Far North Queensland is also known as the “Wet Tropics” in tourist signs and information. This is the area north of Cairns, the major tourist hub. We just spent a week there, based at Palm Cove, but travelling between Cairns and Cape Tribulation – “where the rainforest meets the reef” (to use the tourist spin).
Palm Cove lies about 25 minutes to the north of Cairns – part of the area known locally as the Northern Beaches. The area has not been over-commercialised with high-rise condos, so it retains a great casual laid-back atmosphere. Most of the accommodation, shops and restaurants are along Williams Esplanade, right opposite the beach.
Another 40 minutes further north, up the winding Captain Cook Highway, lies Port Douglas. The road can be quite dangerous with steep cliffs and sharp bends and a series of spectacular coastal views to distract the driver. Port Douglas is a detour off the main highway which is a couple of kilometres inland at that point. It is a thriving tourist town, complete with fine hotels and condos, all standards of bars and restaurants, a huge variety of shops and a Marina which serves as the jumping off point for trips out to the nearby islands and Great Barrier Reef. It also boasts the 4 Mile Beach.
As the Cook Highway stretches further north, the countryside opens out to reveal sugar cane farms along the flat coastal plains and a hinterland of steep mountains covered in rainforest. Near the town of Mossman, the Mossman Gorge attracts bushwalkers who enjoy this lush southern part of the Daintree National Park, and tourists wishing to bathe in the cool mountain pools, rapids and waterfalls or learn about the indigenous people and their history and culture.
The Heritage Listed Daintree National Park is an ancient tropical rainforest spanning over 120 hectares – the largest portion of tropical rainforest in Australia. It contains the oldest, continuously surviving rainforest on earth, estimated at 135 millions years old.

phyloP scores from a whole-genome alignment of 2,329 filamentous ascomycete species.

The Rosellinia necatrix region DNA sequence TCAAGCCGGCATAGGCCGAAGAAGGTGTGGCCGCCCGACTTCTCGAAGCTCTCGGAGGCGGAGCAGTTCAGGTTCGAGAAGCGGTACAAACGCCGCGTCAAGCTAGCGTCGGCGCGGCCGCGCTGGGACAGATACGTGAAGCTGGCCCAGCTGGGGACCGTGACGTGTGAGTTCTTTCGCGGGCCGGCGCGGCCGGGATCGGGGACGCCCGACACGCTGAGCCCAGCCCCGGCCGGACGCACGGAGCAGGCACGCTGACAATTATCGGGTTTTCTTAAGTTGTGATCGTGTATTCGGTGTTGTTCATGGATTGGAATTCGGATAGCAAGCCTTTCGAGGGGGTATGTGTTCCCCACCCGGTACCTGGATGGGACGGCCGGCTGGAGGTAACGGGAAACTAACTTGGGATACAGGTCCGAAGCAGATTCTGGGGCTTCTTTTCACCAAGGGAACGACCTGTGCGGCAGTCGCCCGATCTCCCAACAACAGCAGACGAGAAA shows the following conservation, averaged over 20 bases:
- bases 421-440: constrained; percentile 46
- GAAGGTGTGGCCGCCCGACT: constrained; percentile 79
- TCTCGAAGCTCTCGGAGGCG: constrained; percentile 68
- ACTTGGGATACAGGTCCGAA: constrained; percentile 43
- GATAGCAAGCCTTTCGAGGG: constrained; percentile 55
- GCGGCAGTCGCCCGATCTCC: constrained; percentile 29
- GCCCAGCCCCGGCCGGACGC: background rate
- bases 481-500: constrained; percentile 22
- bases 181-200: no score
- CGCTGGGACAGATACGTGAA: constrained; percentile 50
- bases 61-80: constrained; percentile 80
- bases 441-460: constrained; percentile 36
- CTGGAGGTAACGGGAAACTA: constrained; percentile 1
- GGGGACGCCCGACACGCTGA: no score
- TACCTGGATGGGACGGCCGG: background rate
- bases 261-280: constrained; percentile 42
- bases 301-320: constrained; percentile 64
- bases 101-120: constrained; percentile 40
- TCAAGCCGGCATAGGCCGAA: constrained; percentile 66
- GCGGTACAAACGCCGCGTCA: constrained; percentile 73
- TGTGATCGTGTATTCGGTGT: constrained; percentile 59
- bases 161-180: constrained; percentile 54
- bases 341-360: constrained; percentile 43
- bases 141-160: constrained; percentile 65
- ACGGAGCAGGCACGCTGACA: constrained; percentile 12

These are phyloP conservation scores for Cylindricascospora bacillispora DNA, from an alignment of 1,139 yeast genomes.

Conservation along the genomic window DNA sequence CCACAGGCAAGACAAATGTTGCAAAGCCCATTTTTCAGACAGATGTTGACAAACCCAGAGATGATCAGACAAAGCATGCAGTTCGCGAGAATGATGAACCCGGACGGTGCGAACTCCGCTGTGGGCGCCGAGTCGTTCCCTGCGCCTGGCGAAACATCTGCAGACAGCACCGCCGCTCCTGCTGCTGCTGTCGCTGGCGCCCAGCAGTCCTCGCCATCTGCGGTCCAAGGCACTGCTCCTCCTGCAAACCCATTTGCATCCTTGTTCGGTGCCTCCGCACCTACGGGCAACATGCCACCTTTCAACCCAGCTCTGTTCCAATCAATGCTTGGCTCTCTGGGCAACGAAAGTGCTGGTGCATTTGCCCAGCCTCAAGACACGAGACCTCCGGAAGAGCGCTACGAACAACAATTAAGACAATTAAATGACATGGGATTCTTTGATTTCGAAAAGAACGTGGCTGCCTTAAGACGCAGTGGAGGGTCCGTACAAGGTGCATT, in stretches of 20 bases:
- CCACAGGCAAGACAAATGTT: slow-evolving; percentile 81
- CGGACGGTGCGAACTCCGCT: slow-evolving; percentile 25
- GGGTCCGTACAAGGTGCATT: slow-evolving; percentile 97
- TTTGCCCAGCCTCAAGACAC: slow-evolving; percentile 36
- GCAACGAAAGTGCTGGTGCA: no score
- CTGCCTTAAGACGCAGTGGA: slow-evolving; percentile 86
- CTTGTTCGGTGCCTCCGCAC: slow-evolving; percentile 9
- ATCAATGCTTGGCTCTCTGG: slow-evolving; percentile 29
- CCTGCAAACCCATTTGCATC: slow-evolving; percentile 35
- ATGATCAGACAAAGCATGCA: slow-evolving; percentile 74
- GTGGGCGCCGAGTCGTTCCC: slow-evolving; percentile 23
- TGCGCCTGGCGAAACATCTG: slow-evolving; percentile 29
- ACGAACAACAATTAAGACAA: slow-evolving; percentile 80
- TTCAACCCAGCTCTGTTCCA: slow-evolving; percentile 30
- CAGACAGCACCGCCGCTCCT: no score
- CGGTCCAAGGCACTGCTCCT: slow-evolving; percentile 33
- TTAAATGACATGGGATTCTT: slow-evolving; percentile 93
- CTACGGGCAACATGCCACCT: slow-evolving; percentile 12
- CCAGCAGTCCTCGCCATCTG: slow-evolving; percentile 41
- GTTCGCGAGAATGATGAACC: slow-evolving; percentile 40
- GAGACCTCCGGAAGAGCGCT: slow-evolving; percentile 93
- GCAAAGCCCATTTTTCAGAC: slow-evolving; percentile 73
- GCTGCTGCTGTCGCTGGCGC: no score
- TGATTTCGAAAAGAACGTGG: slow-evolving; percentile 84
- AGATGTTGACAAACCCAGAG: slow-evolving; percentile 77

The Daintree Village is the furthest point on the Cook Highway, cut off by the Daintree River. It is a very small development with a caravan park, a pub, a tour centre and a couple of cafes. From the dock on the river below there are boat trips available for crocodile and bird-spotting.
To continue further north you need to take the coast road to the river ferry as there is no bridge. From this point it is almost completely rainforest and along the way you will see signs warning of Cassowaries – since these huge flightless birds are native to the area. Unfortunately we did not see one.
Not far from the river crossing is a great lookout, which affords views along the coast from Cow Bay to the mouth of the Daintree River and further south.
There are a few small settlements on the way to Cape Tribulation, but large scale development is not permitted in such a precious ecosystem. At Thornton Beach we stopped for lunch at Cafe By The Sea. Cape Trib (as the locals call it) is where the bitumen runs out on the coast road that extends to Cooktown. This is part of the coast charted by Captain Cook on the Endeavour and it was he who named the Cape.
Busloads of tourists come to walk along the beach and take their photos with the rather unimposing cape in the background. There is also a walk out to the lookout at the point of the Cape. There are some picnic tables amongst the scrub near the carpark, but the better place to relax is on the southern side of the Cape at Myall Beach which has an extensive beach park with car parking, toilets, picnic areas and an interpretive display chronicling the development of the area and the futile protests against the creation of the road through the pristine rainforest. A boardwalk takes you through the rainforest leading to the beach and another to the Dubuji Beach to the south.
We did this road trip in the one day, though it could be extended if you wanted to do all the activities on offer, since we have been to this area several time before. The towns of Palm Cove, Port Douglas and our trip out to Green Island, from Cairns, will be covered in future blogs – be sure to check them out!
|Cape Tribulation Jungle Surfing Canopy Tour – $74.96
For unspoiled views of the world’s oldest rainforest, head to UNESCO World Heritage-listed Daintree Rainforest for a zip-lining adventure. After a short drive from Cape Tribulation, strap into your harness and get ready to soar along a circuit of cables high above the forest canopy. But with no electricity in the park, how does one get to the start point some 65 feet (20 meters) in the air? Group members can walk in a human-size hamster wheel that generates enough energy to hoist participants up to the first platform. Expert guides provide instruction and safety equipment so you can focus on the fun and spectacular views.
- Teenager dies after shark attack (dailytelegraph.com.au)
- North Queensland: Where rainforest and reef collide (houseoftravel.co.nz)